Wednesday, September 24, 2008

Larry Page to FCC: Free the "white spaces" spectrum by election day



Following a previous visit to D.C. earlier this year, Google co-founder Larry Page hit Capitol Hill today with a simple message to the Federal Communications Commission: after five years of testing and discussion, it is time to free the vacant "white spaces" spectrum for affordable, nationwide high-speed wireless Internet connectivity.

With the FCC likely to release its report on the field testing process shortly, Larry called on the FCC to issue a final order regarding the vacant spectrum by election day in early November. And, he noted, it's not just technology companies like Google, Microsoft and Dell who care about putting the unused spectrum to use for broadband. Larry announced that as of this week, more than 16,000 citizens have sent petitions to the FCC through Free The Airwaves, our campaign to bring Internet users together around this important issue (if you haven't yet signed the petition, I hope that you'll join us in sending a clear message to the FCC).

Facing a room full of congressional staff as well as demonstrations from companies like Motorola and Shared Spectrum Company, Larry highlighted the tremendous potential that this spectrum holds for improving communications and boosting our economy. This spectrum, which can cover vast distances, could be used to connect underserved rural and urban communities to the Internet, at perhaps a tenth of the cost of today's municipal wi-fi projects. Additionally, the FCC could unleash considerable economic activity -- both in R&D as well as greater broadband connectivity -- by allowing innovaters to tap this underutilized resource.

Finally, Larry addressed the ways in which TV broadcasters and wireless microphone companies have unfortunately injected politics into the FCC's testing process, referring to August tests at FedEx Field just outside of D.C. and at the Majestic Theater in New York City. Those tests were intended to assess whether white space device prototypes could sense the presence of wireless microphone signals. However actions suggest that wireless microphone operators actually transmitted not on their normal channels but instead on channels occupied by TV broadcast signals. For instance during the Fed Ex Field test, wireless microphones were improperly used on the very station that carried the broadcast of the game. As a result, the white spaces devices naturally could not detect the microphone signals, as they were hidden by the much more powerful TV signals. The White Spaces Coalition, of which Google is a member, offered a filing with the FCC in late August pointing out what had happened in the test.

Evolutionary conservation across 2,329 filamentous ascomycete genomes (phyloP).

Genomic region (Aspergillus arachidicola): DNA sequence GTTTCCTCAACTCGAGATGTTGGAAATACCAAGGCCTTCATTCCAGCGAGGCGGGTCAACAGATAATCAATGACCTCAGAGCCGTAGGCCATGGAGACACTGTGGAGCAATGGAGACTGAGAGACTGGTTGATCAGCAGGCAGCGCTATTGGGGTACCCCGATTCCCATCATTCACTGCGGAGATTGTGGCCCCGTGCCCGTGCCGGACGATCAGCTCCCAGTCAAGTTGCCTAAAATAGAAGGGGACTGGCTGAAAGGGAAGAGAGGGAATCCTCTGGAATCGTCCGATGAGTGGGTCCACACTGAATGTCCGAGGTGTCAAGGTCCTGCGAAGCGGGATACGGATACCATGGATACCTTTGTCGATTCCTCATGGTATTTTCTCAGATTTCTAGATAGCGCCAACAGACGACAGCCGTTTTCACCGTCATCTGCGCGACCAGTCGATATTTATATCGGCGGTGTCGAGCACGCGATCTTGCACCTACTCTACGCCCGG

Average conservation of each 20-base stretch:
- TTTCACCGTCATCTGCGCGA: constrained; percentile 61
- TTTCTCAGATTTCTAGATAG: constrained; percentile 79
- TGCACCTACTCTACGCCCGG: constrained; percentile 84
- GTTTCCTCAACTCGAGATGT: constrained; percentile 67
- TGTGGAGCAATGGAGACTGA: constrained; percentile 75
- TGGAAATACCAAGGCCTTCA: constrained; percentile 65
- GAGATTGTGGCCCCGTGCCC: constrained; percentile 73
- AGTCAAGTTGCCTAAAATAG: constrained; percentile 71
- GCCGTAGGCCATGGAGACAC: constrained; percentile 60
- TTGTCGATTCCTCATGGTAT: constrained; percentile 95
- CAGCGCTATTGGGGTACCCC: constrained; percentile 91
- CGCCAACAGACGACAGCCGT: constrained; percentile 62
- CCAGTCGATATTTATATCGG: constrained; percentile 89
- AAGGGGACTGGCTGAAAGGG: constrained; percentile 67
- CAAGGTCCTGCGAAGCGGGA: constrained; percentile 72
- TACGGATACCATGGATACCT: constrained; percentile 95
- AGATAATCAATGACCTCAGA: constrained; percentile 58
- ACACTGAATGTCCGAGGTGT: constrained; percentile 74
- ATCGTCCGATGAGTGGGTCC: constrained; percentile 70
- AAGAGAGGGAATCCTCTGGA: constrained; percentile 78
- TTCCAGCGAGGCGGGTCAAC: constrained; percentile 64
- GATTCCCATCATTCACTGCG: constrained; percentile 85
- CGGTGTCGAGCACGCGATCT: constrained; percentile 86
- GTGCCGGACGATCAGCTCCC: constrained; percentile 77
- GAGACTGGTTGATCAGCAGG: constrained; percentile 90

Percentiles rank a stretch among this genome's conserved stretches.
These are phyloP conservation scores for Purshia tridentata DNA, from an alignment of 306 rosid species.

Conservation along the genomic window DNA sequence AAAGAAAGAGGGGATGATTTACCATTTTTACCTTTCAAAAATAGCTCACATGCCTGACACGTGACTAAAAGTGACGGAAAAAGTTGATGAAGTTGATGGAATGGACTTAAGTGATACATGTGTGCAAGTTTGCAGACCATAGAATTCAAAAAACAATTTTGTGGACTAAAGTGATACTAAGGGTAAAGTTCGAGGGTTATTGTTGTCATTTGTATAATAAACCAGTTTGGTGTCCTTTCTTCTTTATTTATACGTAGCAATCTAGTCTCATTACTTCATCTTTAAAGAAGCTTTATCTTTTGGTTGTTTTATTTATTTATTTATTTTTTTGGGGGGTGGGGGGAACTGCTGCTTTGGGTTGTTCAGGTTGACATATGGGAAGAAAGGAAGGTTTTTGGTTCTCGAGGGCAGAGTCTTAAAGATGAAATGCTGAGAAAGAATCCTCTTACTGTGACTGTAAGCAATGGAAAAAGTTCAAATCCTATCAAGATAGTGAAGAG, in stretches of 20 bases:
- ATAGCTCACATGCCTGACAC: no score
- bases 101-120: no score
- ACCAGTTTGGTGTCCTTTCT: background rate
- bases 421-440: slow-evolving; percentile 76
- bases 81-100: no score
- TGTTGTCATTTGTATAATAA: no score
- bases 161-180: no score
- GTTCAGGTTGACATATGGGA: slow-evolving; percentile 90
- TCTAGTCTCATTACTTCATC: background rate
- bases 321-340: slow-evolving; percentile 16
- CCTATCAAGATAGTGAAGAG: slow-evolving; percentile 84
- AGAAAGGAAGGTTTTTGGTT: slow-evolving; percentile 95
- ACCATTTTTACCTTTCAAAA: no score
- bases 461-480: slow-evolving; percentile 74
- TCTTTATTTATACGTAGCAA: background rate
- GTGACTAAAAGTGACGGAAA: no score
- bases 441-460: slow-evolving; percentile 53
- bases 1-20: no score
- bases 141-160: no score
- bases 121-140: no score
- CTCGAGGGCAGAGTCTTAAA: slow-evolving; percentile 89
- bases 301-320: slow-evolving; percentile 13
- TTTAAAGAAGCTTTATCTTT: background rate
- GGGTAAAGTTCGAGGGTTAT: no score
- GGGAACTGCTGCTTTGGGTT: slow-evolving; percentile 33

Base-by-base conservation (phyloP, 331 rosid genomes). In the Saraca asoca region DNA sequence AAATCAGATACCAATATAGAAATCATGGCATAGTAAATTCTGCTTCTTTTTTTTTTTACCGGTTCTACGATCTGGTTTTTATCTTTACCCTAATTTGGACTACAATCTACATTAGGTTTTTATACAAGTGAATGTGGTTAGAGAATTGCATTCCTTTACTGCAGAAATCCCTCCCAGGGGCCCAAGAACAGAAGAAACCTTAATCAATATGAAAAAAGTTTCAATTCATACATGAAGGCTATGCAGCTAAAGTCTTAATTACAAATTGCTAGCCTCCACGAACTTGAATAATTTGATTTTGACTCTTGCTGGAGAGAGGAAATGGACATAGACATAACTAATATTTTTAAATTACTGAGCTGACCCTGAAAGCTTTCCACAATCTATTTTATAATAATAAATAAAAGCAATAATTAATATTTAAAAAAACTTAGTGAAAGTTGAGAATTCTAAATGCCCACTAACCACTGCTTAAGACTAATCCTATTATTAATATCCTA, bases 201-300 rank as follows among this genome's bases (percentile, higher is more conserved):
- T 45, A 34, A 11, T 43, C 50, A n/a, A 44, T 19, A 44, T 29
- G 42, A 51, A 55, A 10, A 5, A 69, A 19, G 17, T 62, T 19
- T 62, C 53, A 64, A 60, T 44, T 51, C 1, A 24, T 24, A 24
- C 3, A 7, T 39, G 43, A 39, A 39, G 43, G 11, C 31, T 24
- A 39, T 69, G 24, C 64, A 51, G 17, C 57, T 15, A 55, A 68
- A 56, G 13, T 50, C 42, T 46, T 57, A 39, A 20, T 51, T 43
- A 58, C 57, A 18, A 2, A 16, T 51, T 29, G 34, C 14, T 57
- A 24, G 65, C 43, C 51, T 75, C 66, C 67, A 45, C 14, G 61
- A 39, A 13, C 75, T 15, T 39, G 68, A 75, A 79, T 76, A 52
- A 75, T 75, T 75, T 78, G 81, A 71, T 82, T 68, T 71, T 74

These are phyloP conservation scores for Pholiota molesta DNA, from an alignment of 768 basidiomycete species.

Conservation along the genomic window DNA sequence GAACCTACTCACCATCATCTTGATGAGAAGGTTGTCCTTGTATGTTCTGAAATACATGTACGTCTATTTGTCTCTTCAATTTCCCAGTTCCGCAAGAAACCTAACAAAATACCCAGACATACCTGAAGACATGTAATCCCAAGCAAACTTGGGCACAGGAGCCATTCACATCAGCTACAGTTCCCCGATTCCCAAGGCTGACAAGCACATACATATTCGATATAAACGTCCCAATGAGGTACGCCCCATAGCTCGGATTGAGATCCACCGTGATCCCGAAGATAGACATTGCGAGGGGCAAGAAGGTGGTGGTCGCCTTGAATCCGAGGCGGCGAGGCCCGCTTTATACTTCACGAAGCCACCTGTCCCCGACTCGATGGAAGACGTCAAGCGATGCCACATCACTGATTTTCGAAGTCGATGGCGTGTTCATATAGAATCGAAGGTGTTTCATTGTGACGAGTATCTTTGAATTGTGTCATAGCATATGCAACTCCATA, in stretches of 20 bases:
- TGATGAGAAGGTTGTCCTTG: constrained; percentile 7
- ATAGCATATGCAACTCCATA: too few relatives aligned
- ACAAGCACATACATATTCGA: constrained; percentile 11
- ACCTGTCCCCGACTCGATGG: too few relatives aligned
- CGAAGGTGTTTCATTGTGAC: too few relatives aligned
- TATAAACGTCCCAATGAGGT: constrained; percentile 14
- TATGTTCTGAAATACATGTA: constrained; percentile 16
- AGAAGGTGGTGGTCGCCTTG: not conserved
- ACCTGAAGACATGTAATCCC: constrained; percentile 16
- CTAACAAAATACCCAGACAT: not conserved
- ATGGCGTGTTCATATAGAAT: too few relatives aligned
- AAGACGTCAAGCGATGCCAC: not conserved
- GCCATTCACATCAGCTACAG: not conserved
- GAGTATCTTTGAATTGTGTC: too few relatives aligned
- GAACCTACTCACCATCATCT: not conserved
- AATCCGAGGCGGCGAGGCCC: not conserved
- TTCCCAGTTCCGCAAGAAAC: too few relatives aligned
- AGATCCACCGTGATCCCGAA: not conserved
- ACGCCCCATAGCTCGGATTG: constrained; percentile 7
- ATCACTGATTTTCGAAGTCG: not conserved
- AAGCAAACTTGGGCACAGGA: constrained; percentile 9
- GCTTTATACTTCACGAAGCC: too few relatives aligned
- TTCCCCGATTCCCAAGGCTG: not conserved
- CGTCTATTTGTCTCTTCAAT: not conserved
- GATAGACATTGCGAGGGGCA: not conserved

The time for discussion and testing is coming to a close, and the time for action is now.

Update: Check out the video of Larry's talk.

7 comments:

Charbax said...

This is important not only for the US, the rest of the world wants to use that spectrum as well.

Old fashioned monopolistic carriers and monopolistic TV stations aren't going to be happy though. This basically is going to disrupt their established monopolies on wireless networking and TV broadcasting.

I believe Democrats want this change while Republicans want business to stay as usual.

Alireza said...

It will only be a matter of when not if to see the great potential of White Space Access. This will also encourage other regulators around the world to step forward and introduce innovation-supporting regulations as regards radio spectrum.

www.cognitiveradio.co.uk

K said...

Nice suit :D

Rob said...
This comment has been removed by the author.
Rob said...

A look at worldwide spectrum maps shows terrestrial television broadcast dominates, especially in lower, long propagating and building penetrating frequencies.

Opening up idle frequencies can usher in an era of plentiful wireless bandwidth in contrast to current scarcity (and expense to you and me).

It can allow wider bandwidth channels, creating a more broadband-like mobile experience.

The last refuge of over the air broadcasters seeking exclusive rights to the spectrum is the wireless microphone argument, which is a whitespace-like use. In other words, wireless microphones use vacant television channels - just as whitespace wireless services request permission from the FCC to do today.

Analog modulation of audio for wireless microphones is wasteful and an outdated technology. A simple replacement using digital modulation in a whitespace regime would be not only more reliable, with greater fidelity, but also secure, using [digital] encryption. Old analog wireless microphone systems could be replaced within five years, creating a whole new innovative business, including export opportunities worldwide.

Interestingly enough, broadcaster lobbying against whitespace use, NAB for instance, is not that large in dollar value.

By law in the United States, the airwaves are owned by the public. They are administered by the FCC and loaned to broadcasters on a short term basis.

It's time to put our idle radio waves to use for everyone.

Amir said...

I think you need a more progressive stance for this campaign. "TV is a Waste of Bandwidth" and we should open the entire spectrum to best-effort-sharing protocols.

Fund a $100-laptop with an broad spectrum SDR so it is forward-compatible with a free-spectrum policy. Let the hackers "turn it on" for their friends until it becomes legal to do so.

valrossie said...

Its purpose was to determine whether a prototype device for transmitting Internet traffic over the unused white space in the TV spectrum could sense the presence of wireless microphone signals.
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